In this post, I describe my evolving approach to teaching undergrads to be effective producers of research through direct replication and writing a Registered Report. There’s some hand-wringing and whinging about science drama and overwork, and a list of links to course materials that I’ve developed this semester.
Making a Difference
Back in about 2011, the shit hit the fan. Yes, it did. Reports of data fabrication + the consequences of p-hacking + extrasensory perception in the field of psychology conspired to rock the scientific ground on which I walked. It’s now 2018 and I’m still wending my way back, a process with highs and lows, some of which I described in a thread on Twitter.
Thread on making a difference.
When I was a kid, I went on many camping trips with my mom and stepdad. One one such trip, we camped near sand dunes because my mom was writing a book called Seasons of the Wind. It's about plant life on sand dunes in the southwest United States.
— Heather Urry (@HeatherUrry) February 28, 2018
One of the things I highlight in that thread is the sense of responsibility I feel to make a difference as I find my way back to stable scientific ground – to parlay what I’ve learned about doing solid research into pedagogical benefits for the college students I have the pleasure to work with at Tufts. Seems the best place to make a difference is in our experimental psychology course, required for all psychology majors.
Experimental psychology is – as I say in my syllabus – “designed to teach the basics of psychological research, both how to conduct your own research, but also how to be an effective consumer of research conducted by others.” We spend a lot of time talking about things like reliability and validity, what it takes to make frequency, association, and causal claims, and how to conduct, analyze, and interpret empirical research.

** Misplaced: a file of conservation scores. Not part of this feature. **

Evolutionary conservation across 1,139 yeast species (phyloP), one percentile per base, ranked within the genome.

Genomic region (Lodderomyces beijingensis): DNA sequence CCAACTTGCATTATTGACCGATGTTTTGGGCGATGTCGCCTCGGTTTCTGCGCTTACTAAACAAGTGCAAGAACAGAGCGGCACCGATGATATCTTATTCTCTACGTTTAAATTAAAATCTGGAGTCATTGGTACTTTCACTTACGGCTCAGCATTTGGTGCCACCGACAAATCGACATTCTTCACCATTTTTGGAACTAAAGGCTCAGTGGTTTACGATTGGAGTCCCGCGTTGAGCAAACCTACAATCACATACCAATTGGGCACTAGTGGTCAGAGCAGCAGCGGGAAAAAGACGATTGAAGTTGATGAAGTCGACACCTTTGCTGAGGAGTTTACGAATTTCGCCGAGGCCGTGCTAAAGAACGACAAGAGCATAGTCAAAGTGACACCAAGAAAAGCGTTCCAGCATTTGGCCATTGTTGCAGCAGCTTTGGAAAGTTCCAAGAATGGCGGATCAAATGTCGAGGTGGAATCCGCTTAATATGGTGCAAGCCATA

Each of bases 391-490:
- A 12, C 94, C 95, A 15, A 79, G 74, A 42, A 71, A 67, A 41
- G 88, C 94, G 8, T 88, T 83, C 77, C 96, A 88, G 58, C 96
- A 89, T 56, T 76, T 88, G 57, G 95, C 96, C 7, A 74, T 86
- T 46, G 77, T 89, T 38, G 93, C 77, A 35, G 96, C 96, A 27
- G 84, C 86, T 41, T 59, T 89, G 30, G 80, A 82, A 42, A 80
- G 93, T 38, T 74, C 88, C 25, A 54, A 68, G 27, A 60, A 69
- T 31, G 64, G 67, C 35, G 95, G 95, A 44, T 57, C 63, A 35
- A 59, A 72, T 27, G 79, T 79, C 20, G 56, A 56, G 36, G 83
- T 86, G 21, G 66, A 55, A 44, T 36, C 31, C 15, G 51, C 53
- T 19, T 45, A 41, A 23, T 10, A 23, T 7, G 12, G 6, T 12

Over the last couple of years, I’ve embraced the idea that one of the best ways to inculcate scientific skills is to mentor students in direct replication research (Frank & Saxe, 2012). That is, to help students learn how to figure out whether using the very same method from a published journal article yields the same results in a new sample of participants.
My approach to mentoring direct replication in this course has been evolving over the past few semesters. When I introduced direct replication for the first time in the Spring of 2017, the entire class replicated a single experiment that sought to determine whether taking notes longhand or with a laptop impacts the characteristics of the notes and academic performance. I preregistered the study and programmed everything up in Qualtrics, and students each collected data following a standardized protocol. They then analyzed the data and wrote up their own empirical report. I felt pretty triumphant about having emphasized the importance of transparency and replicability, and about the fact that their empirical work that semester focused on a topic that was directly relevant to them as college students (and, thus, hopefully naturally interesting). At the same time, I worried that maybe writing just one empirical report wasn’t enough. I also had the nagging feeling that maybe there wasn’t enough room for students to bring their creativity to the table. (Here’s the project on the Open Science Framework, which still awaits my posting of the summary report, data, and code – gah.)